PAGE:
With all the ink that has been spilled over Steven Rattner's dealings with the New York State pension fund, it's astonishing (to me, at least) to discover that the investment that the Securities and Exchange Commission and the attorney general of New York are hassling Mr. Rattner over actually performed relatively well for the state pension fund.
FutureOfCapitalism.com has learned that from March 2005 to March 2009, the net internal rate of return for the Quadrangle fund in question, Quadrangle Capital Partners II, was almost flat. During this same period, the Dow Jones Industrial Average was down 27%, the S&P 500 was down 32%, and the NASDAQ was down 24%. Through the third quarter of 2008, the investment also outperformed other private equity funds that had been raised in the same year as QCPII.
From March 2005 to September 2009, QCPII's net internal rate of return was +4.6%. That's a period for which the Dow Jones Industrial Average was down 8% and the S&P 500 was down 11%.
Under the circumstances, one could make the case that rather than suing Mr. Rattner for $26 million and seeking to ban him for life from the securities industry in New York, New York state officials should be thanking Mr. Rattner and figuring out how to get him to agree to manage more money for the state.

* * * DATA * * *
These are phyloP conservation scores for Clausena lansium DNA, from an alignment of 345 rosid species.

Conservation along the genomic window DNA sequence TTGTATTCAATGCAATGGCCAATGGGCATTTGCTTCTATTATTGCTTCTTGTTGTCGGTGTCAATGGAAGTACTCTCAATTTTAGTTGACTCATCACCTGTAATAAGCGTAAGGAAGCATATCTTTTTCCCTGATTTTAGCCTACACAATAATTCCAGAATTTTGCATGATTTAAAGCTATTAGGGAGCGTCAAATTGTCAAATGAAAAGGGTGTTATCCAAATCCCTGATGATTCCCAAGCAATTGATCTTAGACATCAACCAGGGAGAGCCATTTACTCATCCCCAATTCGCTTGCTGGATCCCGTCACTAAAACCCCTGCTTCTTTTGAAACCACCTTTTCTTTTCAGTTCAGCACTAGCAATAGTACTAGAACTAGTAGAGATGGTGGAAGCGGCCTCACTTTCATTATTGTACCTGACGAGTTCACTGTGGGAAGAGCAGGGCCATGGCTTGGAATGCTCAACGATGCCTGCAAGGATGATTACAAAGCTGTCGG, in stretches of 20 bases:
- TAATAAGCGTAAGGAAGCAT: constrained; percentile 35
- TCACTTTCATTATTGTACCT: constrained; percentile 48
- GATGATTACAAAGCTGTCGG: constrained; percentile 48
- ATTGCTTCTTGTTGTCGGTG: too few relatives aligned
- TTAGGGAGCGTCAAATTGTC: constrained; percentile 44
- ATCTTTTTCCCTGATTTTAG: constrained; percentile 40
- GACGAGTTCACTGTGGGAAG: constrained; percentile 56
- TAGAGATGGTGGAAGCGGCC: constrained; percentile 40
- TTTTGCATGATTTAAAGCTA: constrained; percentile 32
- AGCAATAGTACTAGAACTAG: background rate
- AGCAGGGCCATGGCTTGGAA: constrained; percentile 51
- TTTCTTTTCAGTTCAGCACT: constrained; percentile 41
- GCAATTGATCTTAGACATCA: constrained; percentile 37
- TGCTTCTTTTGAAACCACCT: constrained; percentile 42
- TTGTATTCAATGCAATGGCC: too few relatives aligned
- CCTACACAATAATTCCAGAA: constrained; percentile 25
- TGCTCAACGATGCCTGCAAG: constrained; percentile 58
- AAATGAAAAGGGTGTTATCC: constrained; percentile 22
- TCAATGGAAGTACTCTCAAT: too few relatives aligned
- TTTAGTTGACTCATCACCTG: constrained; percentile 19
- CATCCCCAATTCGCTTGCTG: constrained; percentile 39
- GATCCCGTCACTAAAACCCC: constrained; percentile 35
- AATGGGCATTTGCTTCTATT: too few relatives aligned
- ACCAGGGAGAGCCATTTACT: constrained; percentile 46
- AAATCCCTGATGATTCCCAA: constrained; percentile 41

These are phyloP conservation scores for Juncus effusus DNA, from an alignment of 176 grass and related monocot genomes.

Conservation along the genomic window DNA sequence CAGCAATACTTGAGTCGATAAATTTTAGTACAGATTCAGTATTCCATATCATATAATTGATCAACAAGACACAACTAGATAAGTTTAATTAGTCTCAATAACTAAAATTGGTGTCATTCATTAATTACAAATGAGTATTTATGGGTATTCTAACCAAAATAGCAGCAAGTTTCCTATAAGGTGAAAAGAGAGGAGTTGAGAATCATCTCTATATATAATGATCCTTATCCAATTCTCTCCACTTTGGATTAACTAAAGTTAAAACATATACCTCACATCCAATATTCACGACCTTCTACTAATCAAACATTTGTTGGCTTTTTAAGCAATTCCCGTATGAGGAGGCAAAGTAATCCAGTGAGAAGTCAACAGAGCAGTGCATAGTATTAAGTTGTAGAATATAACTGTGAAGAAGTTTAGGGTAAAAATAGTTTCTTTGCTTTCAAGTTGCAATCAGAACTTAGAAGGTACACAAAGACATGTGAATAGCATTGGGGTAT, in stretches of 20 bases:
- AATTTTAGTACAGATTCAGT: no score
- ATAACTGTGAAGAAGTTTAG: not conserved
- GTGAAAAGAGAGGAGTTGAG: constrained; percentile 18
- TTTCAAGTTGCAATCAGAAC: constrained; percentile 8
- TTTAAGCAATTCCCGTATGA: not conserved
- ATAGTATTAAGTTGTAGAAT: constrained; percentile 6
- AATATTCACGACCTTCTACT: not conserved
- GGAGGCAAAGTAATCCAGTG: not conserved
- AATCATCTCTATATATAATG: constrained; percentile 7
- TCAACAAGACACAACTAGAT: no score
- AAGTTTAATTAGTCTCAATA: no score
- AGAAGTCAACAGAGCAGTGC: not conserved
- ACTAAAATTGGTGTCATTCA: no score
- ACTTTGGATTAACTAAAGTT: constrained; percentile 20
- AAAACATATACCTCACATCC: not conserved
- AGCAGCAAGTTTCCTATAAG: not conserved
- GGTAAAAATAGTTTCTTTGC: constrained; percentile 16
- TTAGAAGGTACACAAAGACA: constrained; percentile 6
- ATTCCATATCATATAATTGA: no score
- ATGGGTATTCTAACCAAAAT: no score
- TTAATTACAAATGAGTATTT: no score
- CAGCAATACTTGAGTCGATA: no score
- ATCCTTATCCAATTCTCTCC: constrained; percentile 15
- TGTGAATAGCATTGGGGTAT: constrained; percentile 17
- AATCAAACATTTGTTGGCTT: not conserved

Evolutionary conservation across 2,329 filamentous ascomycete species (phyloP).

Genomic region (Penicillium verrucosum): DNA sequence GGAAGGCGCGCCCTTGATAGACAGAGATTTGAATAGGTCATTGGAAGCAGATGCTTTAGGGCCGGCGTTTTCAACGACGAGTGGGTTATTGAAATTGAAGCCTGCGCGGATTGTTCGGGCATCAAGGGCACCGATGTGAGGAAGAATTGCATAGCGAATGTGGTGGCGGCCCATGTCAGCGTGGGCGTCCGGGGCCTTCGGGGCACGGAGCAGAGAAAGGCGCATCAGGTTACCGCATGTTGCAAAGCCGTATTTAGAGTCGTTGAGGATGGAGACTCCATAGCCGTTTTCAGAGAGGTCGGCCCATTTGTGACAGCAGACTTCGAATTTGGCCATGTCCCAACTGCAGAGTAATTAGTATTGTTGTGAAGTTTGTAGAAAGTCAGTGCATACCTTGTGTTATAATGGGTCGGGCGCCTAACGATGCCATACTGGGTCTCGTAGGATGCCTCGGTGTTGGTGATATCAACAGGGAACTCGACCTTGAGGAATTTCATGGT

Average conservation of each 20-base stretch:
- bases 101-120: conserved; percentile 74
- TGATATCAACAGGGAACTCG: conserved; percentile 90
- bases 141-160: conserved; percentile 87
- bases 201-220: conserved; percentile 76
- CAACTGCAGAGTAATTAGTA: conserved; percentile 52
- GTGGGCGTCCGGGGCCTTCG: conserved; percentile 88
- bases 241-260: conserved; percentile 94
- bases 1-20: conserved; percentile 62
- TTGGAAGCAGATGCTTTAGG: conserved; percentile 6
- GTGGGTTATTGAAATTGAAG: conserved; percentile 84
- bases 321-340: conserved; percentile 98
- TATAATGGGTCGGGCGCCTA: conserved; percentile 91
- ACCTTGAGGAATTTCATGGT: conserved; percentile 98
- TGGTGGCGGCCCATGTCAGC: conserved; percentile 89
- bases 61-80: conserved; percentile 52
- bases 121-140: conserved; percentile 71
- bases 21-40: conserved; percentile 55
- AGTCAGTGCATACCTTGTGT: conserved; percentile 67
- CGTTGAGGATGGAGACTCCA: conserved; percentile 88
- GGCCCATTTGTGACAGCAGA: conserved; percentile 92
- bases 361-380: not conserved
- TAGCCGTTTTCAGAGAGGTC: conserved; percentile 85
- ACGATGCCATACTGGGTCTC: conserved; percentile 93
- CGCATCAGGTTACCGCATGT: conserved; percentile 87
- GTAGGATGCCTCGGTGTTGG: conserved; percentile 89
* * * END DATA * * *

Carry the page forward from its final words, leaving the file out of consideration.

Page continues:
Whatever common-sense appeal the "no harm, no foul" theory of regulation may have, it doesn't seem particularly popular at the moment among securities regulators, who have not only pursued Mr. Rattner, but who also, in an entirely unrelated case that does not involve Mr. Rattner or Quadrangle, brought insider trading charges over trades in which the trader with the supposed inside information actually lost money.
Disclosures: Mr. Rattner's press spokesman used to work with me at the New York Sun. Mr. Rattner's book publisher has contracted to publish my next book. One of the lawyers working on the case for Attorney General Cuomo is a person I'm friendly with. I've got various other one-degree-of-separation type connections to Mr. Rattner, but I don't think I have ever met him, and anyone who has followed this site's coverage of the auto bailout/takeover or of Mr. Rattner's campaign against income inequality can see that I'm not exactly in the tank for him. I wasn't invited to his book party at the Four Seasons. For a more extensive account of my thoughts on the New York state pension fund scandal, see this Forbes article.